Winter solstice brings the shortest day and longest night of the year when the sun is at its lowest arc in the sky. The word solstice is derived from the Latin word solstitium, sol meaning sun and stitium meaning stoppage.
An ancient definition of solstice is “standing still sun.” Because the earth is tilted on its axis, the northern hemisphere leans farthest away from the sun during the winter solstice (on December 21 or 22), resulting in a long, dark night.
The winter solstice has always carried strong symbolism. It can be a magical, contemplative time, a night of spiritual reconnection and renewal. Many use the solstice as a time of deep meditation, a turning inward to reflect on what has been and what will be.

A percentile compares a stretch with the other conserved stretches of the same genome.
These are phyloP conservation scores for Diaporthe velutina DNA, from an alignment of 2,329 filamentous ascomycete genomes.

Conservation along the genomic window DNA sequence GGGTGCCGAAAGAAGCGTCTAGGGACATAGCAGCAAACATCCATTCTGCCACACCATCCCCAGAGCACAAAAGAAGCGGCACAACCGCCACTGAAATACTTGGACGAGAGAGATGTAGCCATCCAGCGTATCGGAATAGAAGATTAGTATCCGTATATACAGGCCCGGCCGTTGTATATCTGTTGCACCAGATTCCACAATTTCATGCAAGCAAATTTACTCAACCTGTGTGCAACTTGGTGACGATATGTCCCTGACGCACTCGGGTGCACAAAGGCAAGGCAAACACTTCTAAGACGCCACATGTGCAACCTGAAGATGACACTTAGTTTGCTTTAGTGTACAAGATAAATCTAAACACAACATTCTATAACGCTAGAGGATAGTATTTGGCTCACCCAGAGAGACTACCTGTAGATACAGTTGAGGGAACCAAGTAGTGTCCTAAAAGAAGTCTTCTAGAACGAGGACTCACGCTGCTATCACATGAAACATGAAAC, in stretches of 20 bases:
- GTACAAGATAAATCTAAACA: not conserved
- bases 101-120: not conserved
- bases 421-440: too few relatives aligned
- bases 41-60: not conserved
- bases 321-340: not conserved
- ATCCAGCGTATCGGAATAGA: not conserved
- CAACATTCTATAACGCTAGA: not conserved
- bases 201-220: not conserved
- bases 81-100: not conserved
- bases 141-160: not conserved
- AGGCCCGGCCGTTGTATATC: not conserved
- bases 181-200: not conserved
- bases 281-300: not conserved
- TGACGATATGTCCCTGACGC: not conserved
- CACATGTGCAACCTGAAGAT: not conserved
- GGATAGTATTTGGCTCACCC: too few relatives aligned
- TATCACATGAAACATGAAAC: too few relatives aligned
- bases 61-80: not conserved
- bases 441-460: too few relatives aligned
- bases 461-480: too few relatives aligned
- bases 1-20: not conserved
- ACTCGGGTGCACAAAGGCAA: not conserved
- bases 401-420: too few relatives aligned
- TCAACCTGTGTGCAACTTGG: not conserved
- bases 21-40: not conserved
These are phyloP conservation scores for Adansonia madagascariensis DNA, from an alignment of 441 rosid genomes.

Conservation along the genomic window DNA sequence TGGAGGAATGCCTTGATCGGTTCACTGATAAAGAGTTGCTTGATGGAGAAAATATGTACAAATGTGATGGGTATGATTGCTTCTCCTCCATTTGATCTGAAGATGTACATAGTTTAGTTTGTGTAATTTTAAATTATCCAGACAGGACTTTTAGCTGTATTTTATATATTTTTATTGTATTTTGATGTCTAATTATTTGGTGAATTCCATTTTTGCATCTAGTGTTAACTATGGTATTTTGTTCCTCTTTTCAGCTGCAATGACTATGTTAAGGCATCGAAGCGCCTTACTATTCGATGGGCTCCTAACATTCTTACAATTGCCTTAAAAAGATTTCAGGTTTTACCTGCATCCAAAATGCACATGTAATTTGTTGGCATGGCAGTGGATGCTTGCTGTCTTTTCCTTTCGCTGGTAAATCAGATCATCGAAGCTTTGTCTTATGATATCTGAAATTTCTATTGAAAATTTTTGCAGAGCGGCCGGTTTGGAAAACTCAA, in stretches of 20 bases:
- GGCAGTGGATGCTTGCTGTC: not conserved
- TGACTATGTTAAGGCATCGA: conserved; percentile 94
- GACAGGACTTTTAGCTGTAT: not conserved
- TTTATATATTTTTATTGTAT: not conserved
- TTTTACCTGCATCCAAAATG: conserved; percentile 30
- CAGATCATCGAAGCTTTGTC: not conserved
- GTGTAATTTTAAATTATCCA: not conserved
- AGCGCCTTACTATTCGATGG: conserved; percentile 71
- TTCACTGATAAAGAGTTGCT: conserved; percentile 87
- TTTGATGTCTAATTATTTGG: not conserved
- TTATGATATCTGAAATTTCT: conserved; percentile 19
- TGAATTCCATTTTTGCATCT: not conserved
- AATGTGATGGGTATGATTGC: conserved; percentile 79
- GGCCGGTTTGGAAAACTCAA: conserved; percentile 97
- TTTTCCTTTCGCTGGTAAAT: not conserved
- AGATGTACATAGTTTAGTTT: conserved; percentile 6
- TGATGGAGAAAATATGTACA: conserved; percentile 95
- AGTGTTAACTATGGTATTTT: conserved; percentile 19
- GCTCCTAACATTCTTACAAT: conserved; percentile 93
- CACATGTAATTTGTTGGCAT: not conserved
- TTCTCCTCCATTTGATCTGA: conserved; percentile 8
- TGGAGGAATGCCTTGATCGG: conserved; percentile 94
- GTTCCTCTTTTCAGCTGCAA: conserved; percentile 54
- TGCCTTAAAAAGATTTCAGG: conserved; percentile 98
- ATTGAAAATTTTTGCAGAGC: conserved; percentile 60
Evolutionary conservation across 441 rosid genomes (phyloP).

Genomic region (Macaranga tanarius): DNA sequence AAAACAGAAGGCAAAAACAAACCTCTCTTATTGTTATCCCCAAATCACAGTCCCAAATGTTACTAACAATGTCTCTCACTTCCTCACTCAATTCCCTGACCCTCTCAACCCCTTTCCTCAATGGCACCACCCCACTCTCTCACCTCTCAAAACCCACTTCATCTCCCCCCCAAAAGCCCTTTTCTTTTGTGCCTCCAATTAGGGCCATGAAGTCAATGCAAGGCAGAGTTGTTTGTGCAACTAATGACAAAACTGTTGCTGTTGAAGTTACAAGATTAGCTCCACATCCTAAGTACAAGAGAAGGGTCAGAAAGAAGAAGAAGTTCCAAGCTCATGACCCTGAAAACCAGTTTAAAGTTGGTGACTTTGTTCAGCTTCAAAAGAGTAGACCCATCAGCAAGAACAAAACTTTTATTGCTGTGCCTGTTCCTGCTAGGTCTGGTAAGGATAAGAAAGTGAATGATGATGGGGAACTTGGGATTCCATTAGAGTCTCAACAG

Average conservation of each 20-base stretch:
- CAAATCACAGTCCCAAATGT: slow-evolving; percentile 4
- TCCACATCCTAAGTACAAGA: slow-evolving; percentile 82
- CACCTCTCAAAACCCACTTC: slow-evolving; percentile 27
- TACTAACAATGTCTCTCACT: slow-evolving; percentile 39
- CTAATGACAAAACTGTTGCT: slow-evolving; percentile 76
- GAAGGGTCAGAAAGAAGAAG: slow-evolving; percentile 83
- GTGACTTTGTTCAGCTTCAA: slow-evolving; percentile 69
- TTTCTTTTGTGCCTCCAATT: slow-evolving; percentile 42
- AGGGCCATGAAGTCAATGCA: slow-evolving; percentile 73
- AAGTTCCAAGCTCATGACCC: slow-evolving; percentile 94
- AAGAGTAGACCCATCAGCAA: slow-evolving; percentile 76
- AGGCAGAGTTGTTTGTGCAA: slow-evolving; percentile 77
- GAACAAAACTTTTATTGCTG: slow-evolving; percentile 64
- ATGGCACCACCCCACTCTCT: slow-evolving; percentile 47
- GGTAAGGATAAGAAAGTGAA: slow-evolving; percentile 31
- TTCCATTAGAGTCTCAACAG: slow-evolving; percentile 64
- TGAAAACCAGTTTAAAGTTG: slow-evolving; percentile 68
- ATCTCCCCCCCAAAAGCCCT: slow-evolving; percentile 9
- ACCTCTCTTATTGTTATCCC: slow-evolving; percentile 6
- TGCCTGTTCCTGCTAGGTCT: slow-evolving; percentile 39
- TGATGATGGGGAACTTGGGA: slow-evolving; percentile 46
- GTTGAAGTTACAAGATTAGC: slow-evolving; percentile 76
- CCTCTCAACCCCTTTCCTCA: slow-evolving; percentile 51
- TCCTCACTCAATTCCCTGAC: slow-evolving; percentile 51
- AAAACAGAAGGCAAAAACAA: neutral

It can also be a joyful and lighthearted time, a way of chasing away the darkness and looking forward to brighter times ahead.
So light candles. Or gather around an outdoor fire. Celebrate the return of light, and as the darkness goes let go of the the things you no longer want or need. Enjoy the warm glow of the candlelight or the fire as you welcome a new beginning.